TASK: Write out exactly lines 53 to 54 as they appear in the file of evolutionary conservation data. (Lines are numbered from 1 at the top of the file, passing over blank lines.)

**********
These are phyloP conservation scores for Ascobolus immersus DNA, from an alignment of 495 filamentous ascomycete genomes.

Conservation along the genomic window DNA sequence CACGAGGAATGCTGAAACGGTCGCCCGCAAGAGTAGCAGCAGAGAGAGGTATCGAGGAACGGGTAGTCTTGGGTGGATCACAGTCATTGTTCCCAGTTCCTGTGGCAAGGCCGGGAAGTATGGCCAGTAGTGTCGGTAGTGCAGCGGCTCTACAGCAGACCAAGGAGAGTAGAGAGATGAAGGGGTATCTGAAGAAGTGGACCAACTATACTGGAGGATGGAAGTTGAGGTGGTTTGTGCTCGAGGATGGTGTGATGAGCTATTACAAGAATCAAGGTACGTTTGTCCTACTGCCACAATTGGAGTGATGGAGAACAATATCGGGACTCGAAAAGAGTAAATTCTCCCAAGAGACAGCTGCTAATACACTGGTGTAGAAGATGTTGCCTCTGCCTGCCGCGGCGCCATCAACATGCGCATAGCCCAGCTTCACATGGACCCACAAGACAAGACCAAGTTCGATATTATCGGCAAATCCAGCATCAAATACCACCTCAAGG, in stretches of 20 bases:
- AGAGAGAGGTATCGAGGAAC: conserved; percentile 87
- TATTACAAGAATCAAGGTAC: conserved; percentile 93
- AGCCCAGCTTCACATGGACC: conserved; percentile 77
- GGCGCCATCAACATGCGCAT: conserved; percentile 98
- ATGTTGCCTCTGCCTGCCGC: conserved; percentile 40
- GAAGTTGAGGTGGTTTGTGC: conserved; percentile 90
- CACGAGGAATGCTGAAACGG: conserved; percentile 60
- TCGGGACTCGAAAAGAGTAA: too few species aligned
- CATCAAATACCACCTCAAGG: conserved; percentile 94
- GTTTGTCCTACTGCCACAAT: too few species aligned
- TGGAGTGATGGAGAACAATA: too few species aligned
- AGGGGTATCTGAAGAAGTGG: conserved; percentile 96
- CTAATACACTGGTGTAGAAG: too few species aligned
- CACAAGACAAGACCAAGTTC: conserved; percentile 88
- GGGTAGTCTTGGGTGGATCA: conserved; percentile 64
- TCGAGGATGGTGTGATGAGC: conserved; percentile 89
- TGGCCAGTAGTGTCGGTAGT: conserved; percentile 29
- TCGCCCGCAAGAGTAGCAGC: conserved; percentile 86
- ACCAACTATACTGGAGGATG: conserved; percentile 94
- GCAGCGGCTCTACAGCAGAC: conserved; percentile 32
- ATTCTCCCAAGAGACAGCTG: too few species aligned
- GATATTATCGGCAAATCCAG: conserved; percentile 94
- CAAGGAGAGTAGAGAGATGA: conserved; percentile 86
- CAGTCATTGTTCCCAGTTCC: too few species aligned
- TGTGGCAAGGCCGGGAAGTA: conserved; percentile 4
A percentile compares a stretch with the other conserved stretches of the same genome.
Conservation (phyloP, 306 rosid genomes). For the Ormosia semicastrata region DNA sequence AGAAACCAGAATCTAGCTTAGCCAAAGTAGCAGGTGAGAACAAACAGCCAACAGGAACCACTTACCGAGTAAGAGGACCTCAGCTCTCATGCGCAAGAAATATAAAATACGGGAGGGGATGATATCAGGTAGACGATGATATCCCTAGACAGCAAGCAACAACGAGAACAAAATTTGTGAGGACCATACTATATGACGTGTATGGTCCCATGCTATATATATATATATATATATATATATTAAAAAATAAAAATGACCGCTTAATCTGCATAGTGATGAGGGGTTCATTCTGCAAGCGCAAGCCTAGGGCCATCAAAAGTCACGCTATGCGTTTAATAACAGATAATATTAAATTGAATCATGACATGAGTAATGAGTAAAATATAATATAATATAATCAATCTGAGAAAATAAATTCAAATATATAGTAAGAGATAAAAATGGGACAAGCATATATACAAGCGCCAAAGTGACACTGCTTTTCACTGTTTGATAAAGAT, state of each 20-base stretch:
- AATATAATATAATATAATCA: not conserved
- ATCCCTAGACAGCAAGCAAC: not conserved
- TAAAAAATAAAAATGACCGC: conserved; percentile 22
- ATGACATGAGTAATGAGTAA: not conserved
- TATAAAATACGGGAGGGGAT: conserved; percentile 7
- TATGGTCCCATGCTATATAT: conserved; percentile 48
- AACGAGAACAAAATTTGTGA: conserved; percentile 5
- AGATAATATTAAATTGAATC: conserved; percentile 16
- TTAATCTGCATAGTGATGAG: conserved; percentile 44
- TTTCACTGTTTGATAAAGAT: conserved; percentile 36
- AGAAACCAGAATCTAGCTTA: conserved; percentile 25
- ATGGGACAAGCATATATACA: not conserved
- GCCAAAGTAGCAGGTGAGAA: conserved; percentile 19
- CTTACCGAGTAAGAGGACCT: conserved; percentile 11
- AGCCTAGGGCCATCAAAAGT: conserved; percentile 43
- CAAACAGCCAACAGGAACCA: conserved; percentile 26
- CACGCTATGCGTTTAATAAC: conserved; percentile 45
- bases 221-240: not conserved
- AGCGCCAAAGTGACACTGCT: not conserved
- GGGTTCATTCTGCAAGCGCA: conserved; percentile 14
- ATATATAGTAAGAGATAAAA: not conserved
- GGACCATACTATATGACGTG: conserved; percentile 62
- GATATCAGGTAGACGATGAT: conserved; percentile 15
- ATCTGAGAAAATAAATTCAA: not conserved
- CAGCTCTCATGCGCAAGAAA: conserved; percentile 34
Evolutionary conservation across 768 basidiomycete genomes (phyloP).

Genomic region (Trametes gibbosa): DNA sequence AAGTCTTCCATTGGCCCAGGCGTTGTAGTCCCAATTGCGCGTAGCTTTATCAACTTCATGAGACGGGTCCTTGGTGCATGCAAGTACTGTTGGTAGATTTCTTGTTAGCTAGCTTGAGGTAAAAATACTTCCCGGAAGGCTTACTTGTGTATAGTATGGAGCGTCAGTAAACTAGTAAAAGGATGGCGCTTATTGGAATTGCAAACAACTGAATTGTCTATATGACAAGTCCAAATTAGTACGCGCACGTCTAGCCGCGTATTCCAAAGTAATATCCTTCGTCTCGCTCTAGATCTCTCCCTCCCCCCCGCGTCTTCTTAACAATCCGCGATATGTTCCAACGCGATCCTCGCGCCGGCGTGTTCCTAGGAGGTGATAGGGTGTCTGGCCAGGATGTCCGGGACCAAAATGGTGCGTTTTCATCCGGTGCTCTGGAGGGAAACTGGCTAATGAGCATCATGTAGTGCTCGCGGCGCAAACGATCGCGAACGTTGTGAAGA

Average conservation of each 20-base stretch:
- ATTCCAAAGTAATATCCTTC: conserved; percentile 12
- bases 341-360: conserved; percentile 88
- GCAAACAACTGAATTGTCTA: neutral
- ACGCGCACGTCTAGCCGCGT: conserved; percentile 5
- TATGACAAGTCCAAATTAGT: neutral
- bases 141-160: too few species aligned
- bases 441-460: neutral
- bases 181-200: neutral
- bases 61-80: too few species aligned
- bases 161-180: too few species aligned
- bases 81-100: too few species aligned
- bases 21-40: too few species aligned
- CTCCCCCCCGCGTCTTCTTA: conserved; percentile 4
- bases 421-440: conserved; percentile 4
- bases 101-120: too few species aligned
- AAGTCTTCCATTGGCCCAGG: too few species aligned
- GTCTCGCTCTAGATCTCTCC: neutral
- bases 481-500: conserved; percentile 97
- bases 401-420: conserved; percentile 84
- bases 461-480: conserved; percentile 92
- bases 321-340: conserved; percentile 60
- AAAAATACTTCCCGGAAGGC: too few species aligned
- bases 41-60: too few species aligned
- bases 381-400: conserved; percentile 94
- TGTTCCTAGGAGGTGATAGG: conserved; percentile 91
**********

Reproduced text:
- ATCTGAGAAAATAAATTCAA: not conserved
- CAGCTCTCATGCGCAAGAAA: conserved; percentile 34